Superoxide Radicals (SR) in the Pathophysiology of Ischemic Acute Renal Failure (ARF)
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Several factors including hypoxia,lysomal enzymes release, endotoxins and kinins have been involved in the pathogenesis of ARF1. Among these, hypoxia represents the initiating event of a series of biochemical reactions which culminate in the production of oxidative radicals. The most important are the superoxide ions (O2 −) and the free radicals which result from their interactions with other molecules. These substances can injure cells by peroxidating the lipid membranes. The organism however has efficient enzymatic and non enzymatic systems which can oppose and control the production of free radicals and superoxide anion. These systems are represented by superoxide dismutase, catalase and glutathione peroxidase which can detoxicate the SR, the hydrogenperoxide and the lipid peroxides3,4 Among the other physiological scavangers glutathion vitamin E and C, cysteine and probably uric acid have great importance5. The biological sequence occurring during ischemia is schematically represented in Fig.1. During hypoxia there is a rapid consumption of ATP with a rise in intracellular AMP concentration, subsequently metabolized to adenosine, inosine and finally hypoxanthine,which accumulates in the ischemic tissue and represents the substrate of xanthine(X) dehydrogenase and X- oxidase Certain authors postulate that the fundamental biochemical phase during hypoxia, is represented by X-dehydrogenase activity, while in the reoxygenation phase the activity of Xoxidase prevails, producing hydrogen peroxide and SR, responsible for the maintenance of the ischemic damage.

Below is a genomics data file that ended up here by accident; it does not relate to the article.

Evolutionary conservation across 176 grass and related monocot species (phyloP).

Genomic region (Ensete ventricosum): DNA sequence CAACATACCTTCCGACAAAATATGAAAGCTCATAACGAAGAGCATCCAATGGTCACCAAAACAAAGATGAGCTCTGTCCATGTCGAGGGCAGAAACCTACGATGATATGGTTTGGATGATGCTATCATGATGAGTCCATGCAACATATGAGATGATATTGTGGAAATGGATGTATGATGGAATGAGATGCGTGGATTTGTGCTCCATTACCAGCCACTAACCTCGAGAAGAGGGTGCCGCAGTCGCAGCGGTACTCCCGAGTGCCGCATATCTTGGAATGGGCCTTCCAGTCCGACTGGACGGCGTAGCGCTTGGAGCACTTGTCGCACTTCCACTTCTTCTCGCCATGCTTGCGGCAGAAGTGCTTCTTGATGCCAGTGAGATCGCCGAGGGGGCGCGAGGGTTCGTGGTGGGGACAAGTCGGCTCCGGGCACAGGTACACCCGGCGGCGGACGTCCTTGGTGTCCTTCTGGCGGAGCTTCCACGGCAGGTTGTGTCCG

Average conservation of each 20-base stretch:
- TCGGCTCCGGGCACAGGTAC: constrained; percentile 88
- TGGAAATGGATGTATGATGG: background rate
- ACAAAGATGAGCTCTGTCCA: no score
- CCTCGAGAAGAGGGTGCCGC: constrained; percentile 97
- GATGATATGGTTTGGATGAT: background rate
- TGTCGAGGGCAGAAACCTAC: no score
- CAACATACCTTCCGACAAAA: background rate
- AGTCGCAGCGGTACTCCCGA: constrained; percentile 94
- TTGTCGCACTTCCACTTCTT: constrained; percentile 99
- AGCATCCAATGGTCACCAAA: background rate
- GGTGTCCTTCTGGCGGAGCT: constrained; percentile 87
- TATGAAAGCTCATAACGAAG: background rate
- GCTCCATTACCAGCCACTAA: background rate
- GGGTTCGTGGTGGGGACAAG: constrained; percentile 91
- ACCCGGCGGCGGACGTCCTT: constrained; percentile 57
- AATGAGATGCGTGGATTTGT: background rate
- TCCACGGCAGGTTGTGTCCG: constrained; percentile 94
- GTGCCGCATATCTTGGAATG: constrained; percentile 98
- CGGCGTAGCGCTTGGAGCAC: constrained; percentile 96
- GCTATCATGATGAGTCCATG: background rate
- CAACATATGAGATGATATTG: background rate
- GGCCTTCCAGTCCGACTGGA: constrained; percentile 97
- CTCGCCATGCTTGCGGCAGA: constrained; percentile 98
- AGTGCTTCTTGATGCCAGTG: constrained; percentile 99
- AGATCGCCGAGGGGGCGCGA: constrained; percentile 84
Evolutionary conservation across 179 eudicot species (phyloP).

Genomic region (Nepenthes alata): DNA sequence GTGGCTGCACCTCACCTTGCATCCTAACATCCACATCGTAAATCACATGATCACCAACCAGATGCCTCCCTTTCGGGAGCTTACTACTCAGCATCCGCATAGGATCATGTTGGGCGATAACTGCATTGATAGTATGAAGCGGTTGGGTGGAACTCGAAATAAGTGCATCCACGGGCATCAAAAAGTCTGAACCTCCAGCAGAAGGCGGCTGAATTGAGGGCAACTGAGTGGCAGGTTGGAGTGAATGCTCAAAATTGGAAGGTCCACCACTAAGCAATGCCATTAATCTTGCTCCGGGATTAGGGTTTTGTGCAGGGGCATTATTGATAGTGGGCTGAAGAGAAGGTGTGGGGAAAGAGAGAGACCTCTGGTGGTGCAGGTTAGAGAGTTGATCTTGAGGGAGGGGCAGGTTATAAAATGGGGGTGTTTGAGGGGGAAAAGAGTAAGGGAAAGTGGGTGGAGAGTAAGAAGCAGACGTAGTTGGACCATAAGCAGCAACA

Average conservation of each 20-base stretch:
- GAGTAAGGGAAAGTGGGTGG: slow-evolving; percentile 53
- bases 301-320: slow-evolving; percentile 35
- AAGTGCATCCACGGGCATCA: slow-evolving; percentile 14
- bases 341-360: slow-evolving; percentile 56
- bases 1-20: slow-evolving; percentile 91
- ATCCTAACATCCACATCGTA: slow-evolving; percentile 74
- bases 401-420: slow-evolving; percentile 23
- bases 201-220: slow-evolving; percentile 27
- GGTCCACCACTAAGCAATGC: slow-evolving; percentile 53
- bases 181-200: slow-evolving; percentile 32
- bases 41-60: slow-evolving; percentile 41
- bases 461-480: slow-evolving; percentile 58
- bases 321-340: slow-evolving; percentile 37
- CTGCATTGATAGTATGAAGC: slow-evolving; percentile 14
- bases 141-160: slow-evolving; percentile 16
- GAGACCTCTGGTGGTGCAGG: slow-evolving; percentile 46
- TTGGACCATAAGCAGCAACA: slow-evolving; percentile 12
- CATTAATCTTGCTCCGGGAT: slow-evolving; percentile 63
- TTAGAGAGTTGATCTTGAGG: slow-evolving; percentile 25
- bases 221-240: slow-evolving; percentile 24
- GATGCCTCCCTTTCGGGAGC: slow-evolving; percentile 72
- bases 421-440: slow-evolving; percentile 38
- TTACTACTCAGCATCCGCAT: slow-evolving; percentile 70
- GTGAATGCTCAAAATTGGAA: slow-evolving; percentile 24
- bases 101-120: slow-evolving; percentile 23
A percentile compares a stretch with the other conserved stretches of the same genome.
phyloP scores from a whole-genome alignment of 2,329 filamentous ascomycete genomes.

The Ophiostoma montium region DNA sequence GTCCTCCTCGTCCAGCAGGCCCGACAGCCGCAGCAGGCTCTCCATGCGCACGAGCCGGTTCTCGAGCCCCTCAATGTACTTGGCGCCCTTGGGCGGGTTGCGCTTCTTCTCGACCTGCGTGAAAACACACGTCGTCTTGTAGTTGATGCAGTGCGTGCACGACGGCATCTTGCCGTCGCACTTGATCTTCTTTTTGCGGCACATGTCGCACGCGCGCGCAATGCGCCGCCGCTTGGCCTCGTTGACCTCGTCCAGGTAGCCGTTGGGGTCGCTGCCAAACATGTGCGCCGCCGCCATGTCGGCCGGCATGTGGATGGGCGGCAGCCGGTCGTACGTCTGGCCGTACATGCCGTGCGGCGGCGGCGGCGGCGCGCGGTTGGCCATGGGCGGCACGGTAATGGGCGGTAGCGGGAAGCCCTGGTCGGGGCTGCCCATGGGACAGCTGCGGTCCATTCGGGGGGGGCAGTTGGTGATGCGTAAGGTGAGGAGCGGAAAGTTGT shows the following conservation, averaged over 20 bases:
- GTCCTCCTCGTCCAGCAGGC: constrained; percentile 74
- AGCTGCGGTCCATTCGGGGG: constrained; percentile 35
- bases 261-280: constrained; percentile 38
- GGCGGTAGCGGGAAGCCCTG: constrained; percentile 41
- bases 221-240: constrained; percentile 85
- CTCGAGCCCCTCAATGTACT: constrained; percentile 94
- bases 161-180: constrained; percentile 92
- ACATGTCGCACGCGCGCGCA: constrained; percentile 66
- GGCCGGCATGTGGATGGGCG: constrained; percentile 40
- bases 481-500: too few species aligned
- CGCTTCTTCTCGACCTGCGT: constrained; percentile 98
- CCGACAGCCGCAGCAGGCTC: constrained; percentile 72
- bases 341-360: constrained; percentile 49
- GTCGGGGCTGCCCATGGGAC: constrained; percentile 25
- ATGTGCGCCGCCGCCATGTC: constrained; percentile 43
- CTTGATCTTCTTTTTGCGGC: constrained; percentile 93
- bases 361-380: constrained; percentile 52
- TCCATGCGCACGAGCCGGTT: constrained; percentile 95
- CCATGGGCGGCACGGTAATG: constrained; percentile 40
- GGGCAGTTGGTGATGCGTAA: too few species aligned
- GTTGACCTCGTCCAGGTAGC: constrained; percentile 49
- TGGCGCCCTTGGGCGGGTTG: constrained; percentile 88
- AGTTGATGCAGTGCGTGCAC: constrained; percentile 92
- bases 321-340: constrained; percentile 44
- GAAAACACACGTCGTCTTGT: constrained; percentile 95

KeywordsUric Acid Glomerular Filtration Rate Renal Artery Acute Renal Failure Ischemic Damage
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